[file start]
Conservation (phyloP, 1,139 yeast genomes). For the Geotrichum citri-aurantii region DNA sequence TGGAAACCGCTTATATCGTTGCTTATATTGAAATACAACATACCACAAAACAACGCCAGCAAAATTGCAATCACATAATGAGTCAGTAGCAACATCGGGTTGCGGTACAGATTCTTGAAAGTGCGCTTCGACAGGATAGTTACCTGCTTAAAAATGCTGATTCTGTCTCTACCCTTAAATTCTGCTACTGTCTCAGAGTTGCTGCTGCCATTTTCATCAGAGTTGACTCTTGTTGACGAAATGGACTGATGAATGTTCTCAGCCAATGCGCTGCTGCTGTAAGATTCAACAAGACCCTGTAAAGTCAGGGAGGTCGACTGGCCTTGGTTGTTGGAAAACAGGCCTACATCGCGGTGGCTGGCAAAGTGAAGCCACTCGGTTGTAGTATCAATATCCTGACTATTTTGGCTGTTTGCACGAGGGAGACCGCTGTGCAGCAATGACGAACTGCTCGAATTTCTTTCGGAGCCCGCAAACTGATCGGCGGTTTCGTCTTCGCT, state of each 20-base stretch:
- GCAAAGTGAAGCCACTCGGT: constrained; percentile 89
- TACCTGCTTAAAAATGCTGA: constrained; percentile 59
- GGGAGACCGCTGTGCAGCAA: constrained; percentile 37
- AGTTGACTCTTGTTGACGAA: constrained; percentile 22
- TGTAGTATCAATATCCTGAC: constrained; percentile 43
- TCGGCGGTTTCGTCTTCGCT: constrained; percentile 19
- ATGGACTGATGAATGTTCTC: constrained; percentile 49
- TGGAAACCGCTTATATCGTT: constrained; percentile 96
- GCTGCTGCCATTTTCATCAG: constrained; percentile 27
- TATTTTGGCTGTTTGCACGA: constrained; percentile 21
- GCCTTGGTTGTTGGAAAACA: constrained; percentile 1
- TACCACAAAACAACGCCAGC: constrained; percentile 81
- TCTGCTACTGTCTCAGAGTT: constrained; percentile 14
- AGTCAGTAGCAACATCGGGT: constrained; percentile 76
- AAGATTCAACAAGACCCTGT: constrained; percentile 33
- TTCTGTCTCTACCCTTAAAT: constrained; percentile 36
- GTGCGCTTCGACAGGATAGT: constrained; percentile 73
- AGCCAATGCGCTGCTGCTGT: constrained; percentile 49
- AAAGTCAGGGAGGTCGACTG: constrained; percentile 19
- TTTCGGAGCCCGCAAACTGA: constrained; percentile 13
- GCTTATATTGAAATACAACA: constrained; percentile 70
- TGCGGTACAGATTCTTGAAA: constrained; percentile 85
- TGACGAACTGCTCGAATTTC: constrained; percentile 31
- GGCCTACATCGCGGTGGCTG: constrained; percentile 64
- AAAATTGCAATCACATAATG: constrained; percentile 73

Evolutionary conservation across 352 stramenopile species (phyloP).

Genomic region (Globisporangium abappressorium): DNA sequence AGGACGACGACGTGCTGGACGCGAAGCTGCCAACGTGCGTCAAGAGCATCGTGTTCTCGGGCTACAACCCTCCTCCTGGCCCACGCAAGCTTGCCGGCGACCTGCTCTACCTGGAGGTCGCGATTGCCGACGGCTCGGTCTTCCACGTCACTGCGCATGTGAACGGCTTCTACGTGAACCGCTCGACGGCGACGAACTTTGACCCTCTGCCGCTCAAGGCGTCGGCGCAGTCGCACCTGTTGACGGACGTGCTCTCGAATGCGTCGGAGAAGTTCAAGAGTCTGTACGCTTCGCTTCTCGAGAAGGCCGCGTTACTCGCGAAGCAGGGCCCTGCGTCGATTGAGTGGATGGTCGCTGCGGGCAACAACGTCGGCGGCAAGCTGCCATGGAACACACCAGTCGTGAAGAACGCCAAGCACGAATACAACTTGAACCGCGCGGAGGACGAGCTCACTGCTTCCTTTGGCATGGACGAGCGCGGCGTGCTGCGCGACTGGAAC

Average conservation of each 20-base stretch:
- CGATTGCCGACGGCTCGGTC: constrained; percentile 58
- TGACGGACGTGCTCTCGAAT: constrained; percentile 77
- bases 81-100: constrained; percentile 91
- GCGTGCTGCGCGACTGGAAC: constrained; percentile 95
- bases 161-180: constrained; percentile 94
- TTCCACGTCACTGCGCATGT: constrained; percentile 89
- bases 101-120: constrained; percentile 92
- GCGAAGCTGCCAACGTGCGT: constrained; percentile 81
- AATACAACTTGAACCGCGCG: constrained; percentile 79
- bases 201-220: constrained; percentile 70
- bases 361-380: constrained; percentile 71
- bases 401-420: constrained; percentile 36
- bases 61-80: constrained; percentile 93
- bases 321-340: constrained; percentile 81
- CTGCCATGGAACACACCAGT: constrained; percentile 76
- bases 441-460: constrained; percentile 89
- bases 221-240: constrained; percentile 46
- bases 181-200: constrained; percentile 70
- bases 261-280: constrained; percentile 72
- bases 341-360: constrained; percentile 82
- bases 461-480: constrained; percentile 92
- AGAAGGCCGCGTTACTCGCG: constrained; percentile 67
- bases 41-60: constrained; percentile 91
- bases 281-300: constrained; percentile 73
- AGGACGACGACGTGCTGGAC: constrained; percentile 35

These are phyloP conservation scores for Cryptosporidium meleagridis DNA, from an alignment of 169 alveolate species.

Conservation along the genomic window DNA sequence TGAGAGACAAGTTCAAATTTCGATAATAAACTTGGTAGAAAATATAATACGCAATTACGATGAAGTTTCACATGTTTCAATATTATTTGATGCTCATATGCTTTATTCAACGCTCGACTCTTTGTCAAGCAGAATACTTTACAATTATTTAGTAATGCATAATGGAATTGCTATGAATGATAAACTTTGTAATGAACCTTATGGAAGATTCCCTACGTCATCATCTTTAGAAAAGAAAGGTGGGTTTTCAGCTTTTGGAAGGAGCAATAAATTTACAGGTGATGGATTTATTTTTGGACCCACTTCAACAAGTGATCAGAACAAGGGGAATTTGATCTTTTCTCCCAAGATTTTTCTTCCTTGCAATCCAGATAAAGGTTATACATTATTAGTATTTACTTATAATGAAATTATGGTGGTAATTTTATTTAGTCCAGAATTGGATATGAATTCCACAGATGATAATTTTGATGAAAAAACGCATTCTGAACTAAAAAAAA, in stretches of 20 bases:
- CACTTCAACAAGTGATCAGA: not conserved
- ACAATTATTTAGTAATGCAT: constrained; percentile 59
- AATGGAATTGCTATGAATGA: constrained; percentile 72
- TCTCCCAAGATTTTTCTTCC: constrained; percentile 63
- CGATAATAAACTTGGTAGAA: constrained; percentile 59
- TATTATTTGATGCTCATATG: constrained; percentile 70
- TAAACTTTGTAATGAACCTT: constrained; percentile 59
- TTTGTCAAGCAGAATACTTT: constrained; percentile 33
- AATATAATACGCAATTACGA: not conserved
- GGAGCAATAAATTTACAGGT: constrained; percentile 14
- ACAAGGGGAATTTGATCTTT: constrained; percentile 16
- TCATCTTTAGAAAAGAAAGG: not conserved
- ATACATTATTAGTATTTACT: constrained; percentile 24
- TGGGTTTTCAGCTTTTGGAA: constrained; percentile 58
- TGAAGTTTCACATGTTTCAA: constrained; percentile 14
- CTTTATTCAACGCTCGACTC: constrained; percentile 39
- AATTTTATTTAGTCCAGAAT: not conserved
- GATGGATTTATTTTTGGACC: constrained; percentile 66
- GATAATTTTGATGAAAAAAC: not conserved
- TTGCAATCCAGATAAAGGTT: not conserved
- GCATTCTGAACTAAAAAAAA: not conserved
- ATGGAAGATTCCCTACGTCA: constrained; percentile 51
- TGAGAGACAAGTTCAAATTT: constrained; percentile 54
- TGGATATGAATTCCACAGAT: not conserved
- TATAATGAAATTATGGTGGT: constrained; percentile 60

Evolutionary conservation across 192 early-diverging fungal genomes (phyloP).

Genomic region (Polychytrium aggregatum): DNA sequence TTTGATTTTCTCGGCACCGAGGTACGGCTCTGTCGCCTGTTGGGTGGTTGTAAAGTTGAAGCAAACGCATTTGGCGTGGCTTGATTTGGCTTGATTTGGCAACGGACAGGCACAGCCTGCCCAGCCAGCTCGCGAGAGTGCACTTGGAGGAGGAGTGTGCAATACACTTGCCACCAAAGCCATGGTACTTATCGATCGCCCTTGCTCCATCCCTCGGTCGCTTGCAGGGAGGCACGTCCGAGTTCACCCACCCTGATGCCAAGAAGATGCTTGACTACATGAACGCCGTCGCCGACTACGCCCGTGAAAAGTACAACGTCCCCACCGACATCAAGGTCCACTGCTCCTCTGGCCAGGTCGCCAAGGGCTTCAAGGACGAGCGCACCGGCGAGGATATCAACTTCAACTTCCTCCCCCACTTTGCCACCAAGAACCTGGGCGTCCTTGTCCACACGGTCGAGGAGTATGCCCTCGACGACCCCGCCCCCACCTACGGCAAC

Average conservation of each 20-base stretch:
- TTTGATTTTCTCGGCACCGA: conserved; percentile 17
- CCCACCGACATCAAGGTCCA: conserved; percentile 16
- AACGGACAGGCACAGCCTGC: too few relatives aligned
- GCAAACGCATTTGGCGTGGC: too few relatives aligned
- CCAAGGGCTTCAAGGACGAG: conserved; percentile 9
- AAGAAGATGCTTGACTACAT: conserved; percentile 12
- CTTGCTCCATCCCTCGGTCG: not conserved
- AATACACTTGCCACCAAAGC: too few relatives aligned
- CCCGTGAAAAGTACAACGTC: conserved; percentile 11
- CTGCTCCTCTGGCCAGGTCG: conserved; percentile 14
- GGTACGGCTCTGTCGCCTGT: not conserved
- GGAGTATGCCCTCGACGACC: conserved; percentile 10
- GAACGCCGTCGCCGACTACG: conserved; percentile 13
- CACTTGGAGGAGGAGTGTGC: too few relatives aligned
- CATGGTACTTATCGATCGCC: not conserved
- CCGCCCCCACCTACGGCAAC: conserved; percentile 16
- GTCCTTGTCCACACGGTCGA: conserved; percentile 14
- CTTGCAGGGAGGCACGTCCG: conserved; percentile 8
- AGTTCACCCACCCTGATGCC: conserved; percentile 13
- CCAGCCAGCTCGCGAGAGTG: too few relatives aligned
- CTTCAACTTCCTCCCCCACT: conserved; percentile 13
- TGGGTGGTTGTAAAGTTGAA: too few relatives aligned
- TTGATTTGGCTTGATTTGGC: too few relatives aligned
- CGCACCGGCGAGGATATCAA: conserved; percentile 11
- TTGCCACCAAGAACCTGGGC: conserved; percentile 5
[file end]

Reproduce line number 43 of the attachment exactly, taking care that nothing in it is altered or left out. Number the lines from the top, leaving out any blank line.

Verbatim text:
- bases 321-340: constrained; percentile 81